Prof. Dierdre McCloskey has a unique defense of the free market: the free market as grounded in morality. The free market reinforces goodness. Put differently, the positive sanctions of profit and economic growth reinforce the businessman’s service to customers. Business is therefore morally legitimate.
McCloskey is an economic historian. Here is the thesis regarding the otherwise unexplainable transformation of the West and then the world, which began around 1800 in Great Britain and the United States. This historically unprecedented process was the result of a change in moral vision: the acceptance of commerce as biblically legitimate in a Christian culture. Until this was widely preached and widely believed, the economic world had lacked a moral dynamic. This dynamic was crucial. Thrift and investment were not. They were necessary, but not sufficient.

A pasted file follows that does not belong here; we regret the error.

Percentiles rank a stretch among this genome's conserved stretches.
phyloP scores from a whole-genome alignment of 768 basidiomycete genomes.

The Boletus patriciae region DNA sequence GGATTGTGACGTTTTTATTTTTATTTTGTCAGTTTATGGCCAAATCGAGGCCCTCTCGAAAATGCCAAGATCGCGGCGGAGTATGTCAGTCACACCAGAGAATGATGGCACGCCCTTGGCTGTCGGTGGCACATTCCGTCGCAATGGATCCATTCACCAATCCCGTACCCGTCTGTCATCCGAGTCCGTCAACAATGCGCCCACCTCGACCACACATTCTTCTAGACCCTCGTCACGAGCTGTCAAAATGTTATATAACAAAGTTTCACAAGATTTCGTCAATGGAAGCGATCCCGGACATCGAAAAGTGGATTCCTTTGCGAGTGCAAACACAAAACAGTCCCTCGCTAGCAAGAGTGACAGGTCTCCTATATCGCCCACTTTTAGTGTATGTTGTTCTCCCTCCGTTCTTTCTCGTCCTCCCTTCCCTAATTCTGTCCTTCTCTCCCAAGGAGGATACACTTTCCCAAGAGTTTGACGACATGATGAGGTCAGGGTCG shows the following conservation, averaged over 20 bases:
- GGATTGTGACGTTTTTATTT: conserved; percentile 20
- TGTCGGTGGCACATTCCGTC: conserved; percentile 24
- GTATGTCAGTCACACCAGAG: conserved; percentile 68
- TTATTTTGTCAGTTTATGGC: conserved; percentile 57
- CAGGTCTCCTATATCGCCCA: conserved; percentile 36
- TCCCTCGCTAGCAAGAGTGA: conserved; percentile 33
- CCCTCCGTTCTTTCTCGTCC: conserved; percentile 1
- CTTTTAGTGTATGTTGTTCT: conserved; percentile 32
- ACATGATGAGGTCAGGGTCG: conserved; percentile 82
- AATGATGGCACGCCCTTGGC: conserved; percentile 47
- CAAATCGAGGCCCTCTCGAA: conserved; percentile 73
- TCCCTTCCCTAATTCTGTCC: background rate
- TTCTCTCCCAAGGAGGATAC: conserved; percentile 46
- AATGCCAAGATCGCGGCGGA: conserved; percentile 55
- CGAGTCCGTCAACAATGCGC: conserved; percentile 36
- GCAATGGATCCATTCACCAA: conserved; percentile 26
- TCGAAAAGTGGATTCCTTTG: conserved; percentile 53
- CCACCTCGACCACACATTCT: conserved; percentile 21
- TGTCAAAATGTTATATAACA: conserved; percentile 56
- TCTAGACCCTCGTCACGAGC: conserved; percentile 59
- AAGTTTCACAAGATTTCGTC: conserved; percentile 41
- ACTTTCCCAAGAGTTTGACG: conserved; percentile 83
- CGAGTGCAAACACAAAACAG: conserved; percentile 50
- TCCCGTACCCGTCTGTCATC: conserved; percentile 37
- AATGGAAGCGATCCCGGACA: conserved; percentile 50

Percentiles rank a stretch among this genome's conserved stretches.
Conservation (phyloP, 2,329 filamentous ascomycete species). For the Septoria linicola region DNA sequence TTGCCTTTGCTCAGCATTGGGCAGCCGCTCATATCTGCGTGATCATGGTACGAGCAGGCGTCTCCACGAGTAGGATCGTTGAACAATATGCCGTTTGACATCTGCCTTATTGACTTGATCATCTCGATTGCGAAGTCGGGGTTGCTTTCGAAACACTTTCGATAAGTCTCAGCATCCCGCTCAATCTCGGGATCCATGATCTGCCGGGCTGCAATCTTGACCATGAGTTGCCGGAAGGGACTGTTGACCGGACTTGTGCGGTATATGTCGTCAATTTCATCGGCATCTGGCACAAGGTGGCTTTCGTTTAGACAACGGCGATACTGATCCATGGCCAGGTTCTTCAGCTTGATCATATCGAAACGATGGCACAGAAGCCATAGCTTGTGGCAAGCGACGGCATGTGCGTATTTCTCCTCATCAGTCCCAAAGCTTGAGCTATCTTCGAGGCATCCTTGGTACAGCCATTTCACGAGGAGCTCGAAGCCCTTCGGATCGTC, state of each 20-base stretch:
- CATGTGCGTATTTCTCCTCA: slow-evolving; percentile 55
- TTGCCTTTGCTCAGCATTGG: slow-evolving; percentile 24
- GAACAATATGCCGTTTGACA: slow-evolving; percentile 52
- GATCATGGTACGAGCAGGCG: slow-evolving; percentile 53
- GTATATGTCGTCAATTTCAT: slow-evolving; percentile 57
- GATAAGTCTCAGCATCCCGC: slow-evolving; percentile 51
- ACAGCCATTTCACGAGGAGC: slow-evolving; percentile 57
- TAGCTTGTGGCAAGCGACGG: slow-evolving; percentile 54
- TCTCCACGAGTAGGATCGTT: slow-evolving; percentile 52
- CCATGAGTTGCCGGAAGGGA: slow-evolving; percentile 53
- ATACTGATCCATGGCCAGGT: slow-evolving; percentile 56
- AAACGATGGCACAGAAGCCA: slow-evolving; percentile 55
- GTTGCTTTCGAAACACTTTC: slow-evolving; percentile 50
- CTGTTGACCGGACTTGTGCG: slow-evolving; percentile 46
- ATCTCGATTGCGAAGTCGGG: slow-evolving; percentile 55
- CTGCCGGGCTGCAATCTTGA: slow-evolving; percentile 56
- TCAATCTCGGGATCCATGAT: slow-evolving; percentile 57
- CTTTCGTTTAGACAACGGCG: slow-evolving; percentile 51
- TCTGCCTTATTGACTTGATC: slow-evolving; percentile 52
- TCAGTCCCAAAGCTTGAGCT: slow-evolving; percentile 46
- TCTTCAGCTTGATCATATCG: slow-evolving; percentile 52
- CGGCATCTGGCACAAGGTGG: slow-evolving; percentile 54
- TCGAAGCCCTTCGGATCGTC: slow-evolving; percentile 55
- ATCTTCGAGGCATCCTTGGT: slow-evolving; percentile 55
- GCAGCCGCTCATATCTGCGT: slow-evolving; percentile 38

McCloskey presented this thesis in two large academic volumes, Bourgeois Virtues (2006) and Bourgeois Dignity (2010). For four years, I have awaited the third volume of this trilogy. Good news. As of this month, it is at the publishers: the University of Chicago Press.
For a summary of the thesis, watch the video. It is a lecture given this month.
It begins at 8:15 into the video. Warning: the sound is appalling. The organizers of event had no understanding of video recording. It takes only a $30 lapel microphone. A hand-held microphone is evidence of technological ignorance. Watching this reminded me of just how good the Mises Institute videos are. But the content of the lecture is crucial.